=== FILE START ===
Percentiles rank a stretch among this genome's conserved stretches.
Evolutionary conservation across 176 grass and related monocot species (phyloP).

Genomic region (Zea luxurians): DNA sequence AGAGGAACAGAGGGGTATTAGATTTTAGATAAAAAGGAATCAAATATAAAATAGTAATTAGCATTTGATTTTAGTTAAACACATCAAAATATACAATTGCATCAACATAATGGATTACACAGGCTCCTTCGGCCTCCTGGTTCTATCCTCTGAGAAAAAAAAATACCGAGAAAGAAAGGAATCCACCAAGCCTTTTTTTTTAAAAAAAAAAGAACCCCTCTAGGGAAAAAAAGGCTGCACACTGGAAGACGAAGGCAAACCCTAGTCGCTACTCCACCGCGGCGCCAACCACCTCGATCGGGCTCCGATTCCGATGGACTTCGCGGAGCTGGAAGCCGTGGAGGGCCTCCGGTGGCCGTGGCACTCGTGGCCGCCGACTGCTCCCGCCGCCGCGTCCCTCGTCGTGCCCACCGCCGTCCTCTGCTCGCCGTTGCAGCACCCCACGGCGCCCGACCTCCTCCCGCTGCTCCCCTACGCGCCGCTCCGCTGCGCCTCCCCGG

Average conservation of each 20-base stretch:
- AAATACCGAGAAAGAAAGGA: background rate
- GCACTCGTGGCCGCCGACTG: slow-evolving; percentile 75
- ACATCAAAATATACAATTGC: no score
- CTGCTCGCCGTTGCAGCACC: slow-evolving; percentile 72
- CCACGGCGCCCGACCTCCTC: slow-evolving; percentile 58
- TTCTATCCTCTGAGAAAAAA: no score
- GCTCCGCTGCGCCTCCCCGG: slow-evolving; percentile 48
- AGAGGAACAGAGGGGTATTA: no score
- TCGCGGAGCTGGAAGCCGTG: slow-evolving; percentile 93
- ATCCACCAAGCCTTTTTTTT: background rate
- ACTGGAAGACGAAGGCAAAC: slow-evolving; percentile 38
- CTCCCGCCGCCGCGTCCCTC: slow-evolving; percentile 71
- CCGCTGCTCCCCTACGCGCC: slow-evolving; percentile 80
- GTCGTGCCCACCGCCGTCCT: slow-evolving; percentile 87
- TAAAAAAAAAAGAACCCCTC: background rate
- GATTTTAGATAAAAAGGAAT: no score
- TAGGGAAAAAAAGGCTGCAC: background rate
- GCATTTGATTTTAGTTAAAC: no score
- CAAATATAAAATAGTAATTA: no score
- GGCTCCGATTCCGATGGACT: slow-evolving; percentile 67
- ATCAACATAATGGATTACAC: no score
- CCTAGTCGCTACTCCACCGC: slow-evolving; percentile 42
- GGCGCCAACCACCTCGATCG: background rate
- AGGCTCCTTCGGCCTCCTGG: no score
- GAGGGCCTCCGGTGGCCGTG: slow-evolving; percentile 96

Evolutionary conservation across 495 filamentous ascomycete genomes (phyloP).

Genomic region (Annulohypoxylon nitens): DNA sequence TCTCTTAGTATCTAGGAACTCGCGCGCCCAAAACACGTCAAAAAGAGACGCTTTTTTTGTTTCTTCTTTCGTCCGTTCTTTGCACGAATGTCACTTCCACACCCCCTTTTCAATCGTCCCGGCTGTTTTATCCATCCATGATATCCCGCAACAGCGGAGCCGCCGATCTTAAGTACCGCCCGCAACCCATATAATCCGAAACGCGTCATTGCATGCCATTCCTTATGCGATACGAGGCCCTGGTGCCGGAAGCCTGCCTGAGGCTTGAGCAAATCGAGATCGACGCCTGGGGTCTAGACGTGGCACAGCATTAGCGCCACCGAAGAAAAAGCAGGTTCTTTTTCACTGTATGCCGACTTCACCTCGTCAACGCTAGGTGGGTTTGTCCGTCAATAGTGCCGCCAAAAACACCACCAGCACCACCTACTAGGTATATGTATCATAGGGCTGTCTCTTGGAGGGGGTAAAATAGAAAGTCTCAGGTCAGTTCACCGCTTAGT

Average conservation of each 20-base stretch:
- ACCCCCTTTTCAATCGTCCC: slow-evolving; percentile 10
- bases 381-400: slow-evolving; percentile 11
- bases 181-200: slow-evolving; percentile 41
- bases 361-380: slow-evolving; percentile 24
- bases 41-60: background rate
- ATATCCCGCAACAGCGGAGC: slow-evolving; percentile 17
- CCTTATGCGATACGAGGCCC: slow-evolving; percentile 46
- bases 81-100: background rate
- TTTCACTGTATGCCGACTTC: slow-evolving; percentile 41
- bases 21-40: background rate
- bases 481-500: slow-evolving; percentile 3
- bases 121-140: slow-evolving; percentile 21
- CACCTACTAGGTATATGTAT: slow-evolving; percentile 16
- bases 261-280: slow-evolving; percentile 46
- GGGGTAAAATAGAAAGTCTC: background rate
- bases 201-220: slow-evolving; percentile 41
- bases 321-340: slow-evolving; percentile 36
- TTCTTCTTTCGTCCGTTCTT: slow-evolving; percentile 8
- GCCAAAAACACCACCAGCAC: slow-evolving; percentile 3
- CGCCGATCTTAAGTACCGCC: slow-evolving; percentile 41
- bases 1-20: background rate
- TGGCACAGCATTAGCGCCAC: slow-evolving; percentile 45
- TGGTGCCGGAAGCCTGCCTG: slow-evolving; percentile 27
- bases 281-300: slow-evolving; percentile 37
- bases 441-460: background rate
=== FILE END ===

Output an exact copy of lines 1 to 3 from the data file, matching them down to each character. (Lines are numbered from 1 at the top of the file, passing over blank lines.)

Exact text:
Percentiles rank a stretch among this genome's conserved stretches.
Evolutionary conservation across 176 grass and related monocot species (phyloP).

Genomic region (Zea luxurians): DNA sequence AGAGGAACAGAGGGGTATTAGATTTTAGATAAAAAGGAATCAAATATAAAATAGTAATTAGCATTTGATTTTAGTTAAACACATCAAAATATACAATTGCATCAACATAATGGATTACACAGGCTCCTTCGGCCTCCTGGTTCTATCCTCTGAGAAAAAAAAATACCGAGAAAGAAAGGAATCCACCAAGCCTTTTTTTTTAAAAAAAAAAGAACCCCTCTAGGGAAAAAAAGGCTGCACACTGGAAGACGAAGGCAAACCCTAGTCGCTACTCCACCGCGGCGCCAACCACCTCGATCGGGCTCCGATTCCGATGGACTTCGCGGAGCTGGAAGCCGTGGAGGGCCTCCGGTGGCCGTGGCACTCGTGGCCGCCGACTGCTCCCGCCGCCGCGTCCCTCGTCGTGCCCACCGCCGTCCTCTGCTCGCCGTTGCAGCACCCCACGGCGCCCGACCTCCTCCCGCTGCTCCCCTACGCGCCGCTCCGCTGCGCCTCCCCGG